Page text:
The subtle colouration and shading found in many of the birds we use in dressing spiders is to me at times breath-taking. Simple things such as a Magpie tail or Starling skin, shimmer and radiate an amazing spectrum of colours. Others such as the brown speckle of a Partridge hackle, just seems born to compliment orange silk and bright gold wire! Last year, a friend sent me a Lapwing that he picked up from the field. I was stunned at the beauty of the plumage when I opened the Tupperware box, so much so, that even now utilising its hackles within a simple fly has become a reverential act. The bird and plumage was beautiful, and to my mind, it is only right that the fly I fashion matches this. For me, there is something spiritual about using a fly constructed in some part, from materials obtained from the very landscape that surrounds me.

Though dubbings are often rather overlooked when discussing spiders, I love using old standards such as Fox ear and yes Water-rat. Though modern synthetics have their place, and we have to give Davy Wotton a big thank you in regards to the quality of modern synthetic dubbings. Nothing beats natural dubbings. Years ago after buying a collection of tying materials, I came across an old dried small tin of Crawshaw’s Red Spinner dye, the same used in the dressing of Edmonds & Lee’s March Brown. I’m not afraid to admit that I had tears rolling down my face, as mixed up enough to dye a rabbit skin so I could follow the original tying recipe. And even more so when the fly landed a 12” brownie from the same pool illustrated in their book.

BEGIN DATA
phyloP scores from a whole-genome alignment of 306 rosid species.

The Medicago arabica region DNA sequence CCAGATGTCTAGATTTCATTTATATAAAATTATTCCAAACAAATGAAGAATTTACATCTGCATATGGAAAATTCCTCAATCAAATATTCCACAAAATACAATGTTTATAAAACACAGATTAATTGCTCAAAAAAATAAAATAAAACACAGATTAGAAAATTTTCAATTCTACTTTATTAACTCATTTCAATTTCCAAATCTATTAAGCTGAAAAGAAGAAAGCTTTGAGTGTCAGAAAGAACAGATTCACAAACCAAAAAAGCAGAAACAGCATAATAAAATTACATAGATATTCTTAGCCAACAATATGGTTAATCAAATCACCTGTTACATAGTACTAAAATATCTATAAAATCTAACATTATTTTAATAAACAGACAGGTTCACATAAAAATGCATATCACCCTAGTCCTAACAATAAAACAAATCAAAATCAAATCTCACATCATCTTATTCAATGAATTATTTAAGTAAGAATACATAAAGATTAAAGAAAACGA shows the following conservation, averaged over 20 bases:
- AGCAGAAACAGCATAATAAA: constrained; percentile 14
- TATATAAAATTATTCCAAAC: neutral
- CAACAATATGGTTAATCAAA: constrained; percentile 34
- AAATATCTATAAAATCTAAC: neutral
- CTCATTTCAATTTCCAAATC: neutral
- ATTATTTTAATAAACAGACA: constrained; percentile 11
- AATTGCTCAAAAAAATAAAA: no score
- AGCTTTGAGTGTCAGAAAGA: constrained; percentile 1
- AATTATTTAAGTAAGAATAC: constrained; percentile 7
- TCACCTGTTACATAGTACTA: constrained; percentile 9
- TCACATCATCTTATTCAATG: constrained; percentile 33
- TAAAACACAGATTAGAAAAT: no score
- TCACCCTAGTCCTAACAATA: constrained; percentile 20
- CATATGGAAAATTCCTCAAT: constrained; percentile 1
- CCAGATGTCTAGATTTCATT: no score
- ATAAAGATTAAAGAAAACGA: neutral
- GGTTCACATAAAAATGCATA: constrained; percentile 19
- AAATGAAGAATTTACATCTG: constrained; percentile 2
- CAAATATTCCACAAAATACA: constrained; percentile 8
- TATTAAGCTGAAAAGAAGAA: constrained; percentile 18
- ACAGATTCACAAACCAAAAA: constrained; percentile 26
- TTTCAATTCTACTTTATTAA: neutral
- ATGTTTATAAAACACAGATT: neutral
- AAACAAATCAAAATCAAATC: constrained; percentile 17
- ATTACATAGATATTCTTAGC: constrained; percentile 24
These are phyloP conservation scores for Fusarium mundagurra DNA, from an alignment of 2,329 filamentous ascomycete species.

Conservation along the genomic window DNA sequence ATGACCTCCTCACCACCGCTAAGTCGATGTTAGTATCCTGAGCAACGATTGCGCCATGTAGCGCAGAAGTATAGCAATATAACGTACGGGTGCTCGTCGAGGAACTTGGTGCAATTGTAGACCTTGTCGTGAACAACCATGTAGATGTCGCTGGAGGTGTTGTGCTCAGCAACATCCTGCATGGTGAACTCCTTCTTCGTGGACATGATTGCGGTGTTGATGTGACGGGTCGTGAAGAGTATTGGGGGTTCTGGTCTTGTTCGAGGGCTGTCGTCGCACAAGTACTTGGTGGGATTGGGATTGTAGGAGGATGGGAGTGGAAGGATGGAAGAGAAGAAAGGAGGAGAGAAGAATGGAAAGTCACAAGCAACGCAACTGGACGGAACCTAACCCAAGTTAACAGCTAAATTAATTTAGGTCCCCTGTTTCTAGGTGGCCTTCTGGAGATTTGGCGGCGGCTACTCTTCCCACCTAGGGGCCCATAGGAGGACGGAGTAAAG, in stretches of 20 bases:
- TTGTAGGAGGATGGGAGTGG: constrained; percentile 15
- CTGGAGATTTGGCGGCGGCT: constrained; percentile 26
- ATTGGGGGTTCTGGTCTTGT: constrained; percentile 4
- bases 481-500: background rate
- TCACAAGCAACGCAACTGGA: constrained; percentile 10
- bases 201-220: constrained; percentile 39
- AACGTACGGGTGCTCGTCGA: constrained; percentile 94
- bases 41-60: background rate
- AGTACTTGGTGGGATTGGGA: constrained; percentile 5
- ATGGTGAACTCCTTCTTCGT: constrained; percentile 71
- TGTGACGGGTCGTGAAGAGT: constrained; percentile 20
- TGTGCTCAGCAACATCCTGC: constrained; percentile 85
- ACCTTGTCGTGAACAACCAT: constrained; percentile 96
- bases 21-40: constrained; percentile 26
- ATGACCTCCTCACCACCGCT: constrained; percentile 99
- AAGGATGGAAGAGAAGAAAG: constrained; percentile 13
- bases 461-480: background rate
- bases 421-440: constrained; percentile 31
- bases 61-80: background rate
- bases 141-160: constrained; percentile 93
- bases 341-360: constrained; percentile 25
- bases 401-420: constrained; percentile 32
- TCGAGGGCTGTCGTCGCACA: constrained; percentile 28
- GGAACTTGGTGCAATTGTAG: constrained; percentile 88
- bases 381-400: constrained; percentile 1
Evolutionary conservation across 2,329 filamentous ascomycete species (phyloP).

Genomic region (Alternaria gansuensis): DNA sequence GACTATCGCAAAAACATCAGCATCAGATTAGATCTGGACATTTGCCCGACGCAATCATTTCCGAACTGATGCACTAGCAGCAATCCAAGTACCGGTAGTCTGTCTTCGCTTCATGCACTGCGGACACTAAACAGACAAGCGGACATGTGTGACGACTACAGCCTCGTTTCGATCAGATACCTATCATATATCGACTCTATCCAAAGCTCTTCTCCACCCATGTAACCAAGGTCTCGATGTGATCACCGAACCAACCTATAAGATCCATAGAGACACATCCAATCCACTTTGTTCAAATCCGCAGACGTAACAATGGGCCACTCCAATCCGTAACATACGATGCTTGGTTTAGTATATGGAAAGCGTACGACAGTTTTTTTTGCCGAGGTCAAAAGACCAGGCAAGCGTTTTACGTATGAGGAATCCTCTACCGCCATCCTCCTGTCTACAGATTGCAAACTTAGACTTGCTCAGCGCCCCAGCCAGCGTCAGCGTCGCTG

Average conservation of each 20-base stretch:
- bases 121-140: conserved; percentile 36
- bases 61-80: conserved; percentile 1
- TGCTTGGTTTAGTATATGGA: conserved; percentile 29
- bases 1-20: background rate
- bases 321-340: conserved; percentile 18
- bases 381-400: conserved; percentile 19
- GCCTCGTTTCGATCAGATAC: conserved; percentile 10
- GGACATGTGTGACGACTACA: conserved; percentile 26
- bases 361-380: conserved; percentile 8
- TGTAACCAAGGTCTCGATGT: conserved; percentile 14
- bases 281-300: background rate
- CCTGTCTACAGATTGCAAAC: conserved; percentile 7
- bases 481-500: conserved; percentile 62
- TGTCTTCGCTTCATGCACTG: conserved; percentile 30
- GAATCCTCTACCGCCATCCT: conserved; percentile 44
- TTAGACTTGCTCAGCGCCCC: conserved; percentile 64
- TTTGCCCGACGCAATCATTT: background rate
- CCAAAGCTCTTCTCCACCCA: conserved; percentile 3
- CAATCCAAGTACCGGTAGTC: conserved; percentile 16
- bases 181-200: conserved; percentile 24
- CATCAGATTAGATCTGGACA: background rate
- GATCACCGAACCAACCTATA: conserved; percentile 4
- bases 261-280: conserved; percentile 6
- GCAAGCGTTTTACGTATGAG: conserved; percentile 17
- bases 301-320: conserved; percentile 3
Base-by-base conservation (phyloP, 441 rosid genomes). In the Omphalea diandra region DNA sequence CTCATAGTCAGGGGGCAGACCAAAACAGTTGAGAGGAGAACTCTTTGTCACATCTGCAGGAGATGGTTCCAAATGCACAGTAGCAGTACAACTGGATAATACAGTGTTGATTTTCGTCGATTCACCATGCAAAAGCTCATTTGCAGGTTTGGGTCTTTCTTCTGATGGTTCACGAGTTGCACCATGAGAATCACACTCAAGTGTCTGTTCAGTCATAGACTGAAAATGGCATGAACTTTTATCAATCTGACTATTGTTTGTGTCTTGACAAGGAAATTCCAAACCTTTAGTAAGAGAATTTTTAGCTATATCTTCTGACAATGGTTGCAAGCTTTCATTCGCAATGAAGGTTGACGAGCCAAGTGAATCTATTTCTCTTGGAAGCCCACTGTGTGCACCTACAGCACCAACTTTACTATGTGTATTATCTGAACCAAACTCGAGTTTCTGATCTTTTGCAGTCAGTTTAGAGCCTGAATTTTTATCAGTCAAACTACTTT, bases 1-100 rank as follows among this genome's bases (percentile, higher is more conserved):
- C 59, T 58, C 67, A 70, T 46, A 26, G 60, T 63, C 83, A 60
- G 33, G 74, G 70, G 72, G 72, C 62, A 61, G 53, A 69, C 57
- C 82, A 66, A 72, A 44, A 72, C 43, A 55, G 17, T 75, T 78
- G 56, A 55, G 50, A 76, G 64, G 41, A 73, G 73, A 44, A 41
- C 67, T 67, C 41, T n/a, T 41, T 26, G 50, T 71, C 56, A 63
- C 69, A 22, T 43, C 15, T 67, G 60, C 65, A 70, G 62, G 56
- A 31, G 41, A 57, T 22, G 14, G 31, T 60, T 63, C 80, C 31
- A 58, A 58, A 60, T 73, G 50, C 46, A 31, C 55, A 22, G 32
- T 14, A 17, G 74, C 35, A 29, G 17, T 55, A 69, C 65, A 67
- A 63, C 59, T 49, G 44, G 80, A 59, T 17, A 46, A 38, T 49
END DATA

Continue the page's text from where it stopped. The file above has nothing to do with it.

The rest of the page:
Though the techniques involved in dressing spiders is somewhat simple compared to the complexity of other fly types. They are nevertheless, in many ways harder to master. Simply put, when dressing spiders, you have nowhere to hide! Each wrap of silk has to be deliberate and precise, because a poorly placed wrap of silk has a habit of becoming obvious on a finished fly. The hackle fibres that slant backwards because the first binding wrap of silk is crouching in and collapsing the desired umbrella spread. Peacock herl heads that show tying silk in front. All these things are easy to avoid, but surprisingly often go un-noticed until we hold up the finished fly.

Unlike other fly types, tradition dictates that I can’t even hide my deficiencies under a bulky fur coat of dubbing. Because I’ve taken the words of Pritt, Edmonds & Lee, Leisenring and Hidy to heart, and cover my silks with only a sparse misting of dubbing.
To sum up, there is a quiet confidence exhibited in a well tied spider or soft-hackled fly. They don’t need to scream out with the use of modern materials or convoluted tying techniques. They simply need to be dressed neatly and proportionally, and with a sympathetic understanding of the materials involved.”

One of Robert’s lovely ties, the Black Snipe, No. 62 from Pritt’s book.